Hackathon could give law enforcement life-saving tools

FISHERS, Ind. (WISH) – Hundreds of tech experts and first responders are in Fishers and will be working through the night to figure out ways to improve technology for emergency crews.

It’s a hackathon competition through AT&T.

The goal here is simple: create a product that first responders can use to make their jobs easier and you can win up to $16,000.

In the mad rush to a scene, emergency crews depend on communication. In the worst-of-the-worst tragedies, cellular service is far from guaranteed.

Ed Davis remembers all too well when he ran the Boston Police Department during the marathon bombings that killed three people on April 15, 2013. Cell service was out for a day, and they relied on two-way radios.

“Not being able to communicate with your officers in the field through a system you use all the time was problematic,” he said.

When it comes to police technology, he does not hold back.

“Way behind other industries we need to be brought into this century,” he said.

Davis said there’s significant room for improvement.

“There’s a joke if you haven’t gone through the police academy you can’t be trusted,” he said.

That’s why he came to support the AT&T hackathon. For 24 hours, hundreds of tech developers will work with first responders around the state from emergency medical services to the U.S. Army to improve their gear.

Wayne Township Fire Department Capt. Mike Pruitt said it’s hard to share drone video instantly during an emergency.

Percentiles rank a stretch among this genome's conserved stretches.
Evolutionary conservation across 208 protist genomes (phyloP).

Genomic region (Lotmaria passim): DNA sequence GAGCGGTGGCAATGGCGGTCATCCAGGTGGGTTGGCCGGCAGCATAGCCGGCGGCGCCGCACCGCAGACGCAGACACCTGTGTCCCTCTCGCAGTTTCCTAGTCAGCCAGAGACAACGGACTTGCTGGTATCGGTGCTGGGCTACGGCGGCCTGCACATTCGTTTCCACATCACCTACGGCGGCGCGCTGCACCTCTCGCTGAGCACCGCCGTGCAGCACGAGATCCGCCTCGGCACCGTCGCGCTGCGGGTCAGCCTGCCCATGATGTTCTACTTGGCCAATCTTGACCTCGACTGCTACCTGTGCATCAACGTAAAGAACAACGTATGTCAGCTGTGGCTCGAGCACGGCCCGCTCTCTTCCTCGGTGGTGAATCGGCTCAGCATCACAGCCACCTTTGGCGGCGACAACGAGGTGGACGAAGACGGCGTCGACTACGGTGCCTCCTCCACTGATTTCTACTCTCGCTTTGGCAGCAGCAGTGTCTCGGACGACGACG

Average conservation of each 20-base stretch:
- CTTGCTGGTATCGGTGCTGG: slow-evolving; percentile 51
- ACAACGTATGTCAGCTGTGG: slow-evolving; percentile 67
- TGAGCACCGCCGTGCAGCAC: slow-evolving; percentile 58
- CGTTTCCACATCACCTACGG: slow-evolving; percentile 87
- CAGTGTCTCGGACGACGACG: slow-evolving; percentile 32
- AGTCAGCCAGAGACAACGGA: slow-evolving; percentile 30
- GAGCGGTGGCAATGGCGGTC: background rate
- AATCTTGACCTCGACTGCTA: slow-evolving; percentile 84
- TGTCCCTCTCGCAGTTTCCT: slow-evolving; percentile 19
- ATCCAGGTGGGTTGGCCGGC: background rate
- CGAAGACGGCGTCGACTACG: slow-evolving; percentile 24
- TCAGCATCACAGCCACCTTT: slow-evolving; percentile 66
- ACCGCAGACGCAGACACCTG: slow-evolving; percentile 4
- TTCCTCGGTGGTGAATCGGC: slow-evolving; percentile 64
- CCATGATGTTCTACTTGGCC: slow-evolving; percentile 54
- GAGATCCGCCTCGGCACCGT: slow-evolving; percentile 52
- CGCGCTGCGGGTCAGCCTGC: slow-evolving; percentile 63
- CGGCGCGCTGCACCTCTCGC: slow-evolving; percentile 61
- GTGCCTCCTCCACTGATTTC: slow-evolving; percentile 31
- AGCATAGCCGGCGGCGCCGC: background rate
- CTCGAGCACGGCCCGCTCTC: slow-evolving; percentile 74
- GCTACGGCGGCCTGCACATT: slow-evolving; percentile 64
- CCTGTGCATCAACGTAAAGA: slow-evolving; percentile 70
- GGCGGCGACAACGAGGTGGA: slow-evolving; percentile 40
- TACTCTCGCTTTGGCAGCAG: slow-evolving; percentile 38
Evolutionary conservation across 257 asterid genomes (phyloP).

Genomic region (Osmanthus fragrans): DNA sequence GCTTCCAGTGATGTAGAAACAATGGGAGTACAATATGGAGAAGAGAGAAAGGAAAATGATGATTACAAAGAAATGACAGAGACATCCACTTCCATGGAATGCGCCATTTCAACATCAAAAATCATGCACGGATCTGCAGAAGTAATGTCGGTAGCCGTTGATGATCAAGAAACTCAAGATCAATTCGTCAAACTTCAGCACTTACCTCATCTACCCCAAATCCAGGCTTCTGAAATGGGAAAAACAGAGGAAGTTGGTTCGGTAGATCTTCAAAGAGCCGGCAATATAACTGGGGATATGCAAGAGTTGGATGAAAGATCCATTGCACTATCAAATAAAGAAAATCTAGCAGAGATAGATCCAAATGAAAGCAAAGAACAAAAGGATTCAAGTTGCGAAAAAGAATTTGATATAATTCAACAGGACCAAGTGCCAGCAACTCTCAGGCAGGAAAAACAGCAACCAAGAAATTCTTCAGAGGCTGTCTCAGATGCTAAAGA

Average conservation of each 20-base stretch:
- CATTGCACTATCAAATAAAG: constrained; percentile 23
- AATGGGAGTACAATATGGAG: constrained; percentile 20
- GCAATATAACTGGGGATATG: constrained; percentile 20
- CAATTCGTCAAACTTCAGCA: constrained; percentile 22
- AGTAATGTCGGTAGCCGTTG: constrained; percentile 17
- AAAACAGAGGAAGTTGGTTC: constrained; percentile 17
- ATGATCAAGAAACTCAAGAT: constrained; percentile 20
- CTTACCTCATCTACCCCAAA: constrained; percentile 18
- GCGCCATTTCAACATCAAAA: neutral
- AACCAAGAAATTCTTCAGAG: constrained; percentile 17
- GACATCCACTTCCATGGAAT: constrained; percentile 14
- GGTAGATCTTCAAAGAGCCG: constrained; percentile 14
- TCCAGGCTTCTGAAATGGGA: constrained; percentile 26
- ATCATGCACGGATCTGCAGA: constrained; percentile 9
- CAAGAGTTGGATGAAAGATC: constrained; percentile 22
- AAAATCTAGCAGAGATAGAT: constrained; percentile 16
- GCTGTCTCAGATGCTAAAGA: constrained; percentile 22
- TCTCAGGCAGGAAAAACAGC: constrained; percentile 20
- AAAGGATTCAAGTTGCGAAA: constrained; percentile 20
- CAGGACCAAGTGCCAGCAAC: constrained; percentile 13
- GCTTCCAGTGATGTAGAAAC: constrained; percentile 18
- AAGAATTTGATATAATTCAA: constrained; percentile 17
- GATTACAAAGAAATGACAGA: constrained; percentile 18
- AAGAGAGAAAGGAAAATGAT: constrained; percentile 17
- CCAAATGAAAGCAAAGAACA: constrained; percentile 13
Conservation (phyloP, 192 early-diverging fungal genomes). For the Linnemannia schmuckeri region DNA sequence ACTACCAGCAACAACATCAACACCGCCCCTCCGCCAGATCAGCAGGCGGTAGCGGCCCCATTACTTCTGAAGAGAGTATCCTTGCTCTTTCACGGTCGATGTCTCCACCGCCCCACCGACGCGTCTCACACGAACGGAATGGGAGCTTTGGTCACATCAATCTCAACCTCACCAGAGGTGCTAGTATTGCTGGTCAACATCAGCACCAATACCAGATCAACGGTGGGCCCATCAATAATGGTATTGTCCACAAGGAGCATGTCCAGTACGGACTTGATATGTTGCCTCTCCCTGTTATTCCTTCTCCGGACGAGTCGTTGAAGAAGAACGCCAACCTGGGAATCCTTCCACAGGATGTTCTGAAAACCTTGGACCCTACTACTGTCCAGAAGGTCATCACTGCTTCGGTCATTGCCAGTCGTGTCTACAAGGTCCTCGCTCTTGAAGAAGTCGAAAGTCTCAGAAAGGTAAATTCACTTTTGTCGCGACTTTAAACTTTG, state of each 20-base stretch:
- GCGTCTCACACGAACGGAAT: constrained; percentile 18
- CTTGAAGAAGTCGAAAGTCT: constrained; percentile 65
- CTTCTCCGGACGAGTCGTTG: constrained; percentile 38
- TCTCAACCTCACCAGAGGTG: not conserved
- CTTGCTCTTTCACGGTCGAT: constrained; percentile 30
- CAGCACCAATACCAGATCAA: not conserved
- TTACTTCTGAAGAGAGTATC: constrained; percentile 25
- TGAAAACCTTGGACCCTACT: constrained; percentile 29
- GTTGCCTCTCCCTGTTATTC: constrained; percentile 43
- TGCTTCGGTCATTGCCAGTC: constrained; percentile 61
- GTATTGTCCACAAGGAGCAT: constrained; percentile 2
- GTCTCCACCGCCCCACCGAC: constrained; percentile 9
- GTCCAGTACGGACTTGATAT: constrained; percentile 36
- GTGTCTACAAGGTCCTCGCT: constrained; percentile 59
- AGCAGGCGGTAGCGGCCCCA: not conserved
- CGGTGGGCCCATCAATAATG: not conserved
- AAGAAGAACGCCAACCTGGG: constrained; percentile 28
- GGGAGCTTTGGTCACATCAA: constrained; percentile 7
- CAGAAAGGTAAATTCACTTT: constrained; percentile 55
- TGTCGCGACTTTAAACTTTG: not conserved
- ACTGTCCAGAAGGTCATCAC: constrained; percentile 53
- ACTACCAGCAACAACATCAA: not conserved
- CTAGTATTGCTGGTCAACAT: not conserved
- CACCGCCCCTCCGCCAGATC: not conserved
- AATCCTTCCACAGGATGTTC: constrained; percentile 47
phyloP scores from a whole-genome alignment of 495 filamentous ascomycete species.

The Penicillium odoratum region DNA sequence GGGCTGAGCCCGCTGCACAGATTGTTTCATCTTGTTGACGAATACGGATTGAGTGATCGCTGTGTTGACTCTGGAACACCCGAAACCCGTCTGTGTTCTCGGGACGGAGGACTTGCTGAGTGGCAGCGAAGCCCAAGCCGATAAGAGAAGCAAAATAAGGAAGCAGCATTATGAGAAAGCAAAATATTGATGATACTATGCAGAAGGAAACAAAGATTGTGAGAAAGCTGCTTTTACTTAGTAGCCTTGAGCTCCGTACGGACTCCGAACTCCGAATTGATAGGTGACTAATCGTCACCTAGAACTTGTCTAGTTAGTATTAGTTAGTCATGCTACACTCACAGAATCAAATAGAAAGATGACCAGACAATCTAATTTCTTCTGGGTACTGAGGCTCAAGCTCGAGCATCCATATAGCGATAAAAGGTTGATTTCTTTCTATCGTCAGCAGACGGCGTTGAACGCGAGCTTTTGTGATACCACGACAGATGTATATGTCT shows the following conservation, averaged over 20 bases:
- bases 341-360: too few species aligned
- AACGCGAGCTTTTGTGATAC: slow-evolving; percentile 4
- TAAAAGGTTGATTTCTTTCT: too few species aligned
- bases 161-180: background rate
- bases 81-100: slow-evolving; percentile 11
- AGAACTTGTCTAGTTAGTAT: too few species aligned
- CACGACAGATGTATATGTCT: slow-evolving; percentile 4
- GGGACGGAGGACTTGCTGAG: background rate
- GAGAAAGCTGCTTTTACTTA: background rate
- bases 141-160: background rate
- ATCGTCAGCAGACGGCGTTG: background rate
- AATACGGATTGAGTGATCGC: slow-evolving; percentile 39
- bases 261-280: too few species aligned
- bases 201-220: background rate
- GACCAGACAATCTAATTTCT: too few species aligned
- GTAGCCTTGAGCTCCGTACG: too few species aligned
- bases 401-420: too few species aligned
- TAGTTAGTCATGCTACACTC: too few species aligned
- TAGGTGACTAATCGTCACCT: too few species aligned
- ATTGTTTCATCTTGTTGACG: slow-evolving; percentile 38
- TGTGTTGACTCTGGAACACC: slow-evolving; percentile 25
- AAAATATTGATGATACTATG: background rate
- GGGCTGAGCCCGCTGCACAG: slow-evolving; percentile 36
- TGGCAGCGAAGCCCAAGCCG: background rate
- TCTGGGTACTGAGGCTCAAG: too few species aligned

“We want to share it with other people who may not be on scene with us maybe decision makers who can help resolve whatever that emergency call we’re on,” he said.

Pruitt is hopeful developers can come up with a way to fix that problem. He said the key to departments using it will be affordability and if it’s easy to use.

Developers’ minds are racing already. One idea: a smart, flashing alert to help the deaf during a tornado warning.

“They don’t know the actual alarm is sounding a couple blocks away and they need to get in their basement,” said Cameron Dershem, who from Indianapolis and looking to compete. “So we might be doing something along those lines with getting being able to remotely trigger, say, smartlights.”

Tens of thousands of dollars in rewards are on the line, but if an idea has legs there’s no price on saving a life.

AT&T is building the first-ever nationwide public safety communications system, which came due to a law passed by Congress. It was created in the wake of communications struggles for law enforcement after the September 11, 2001, attacks.

The winners for this competition will be selected Saturday evening.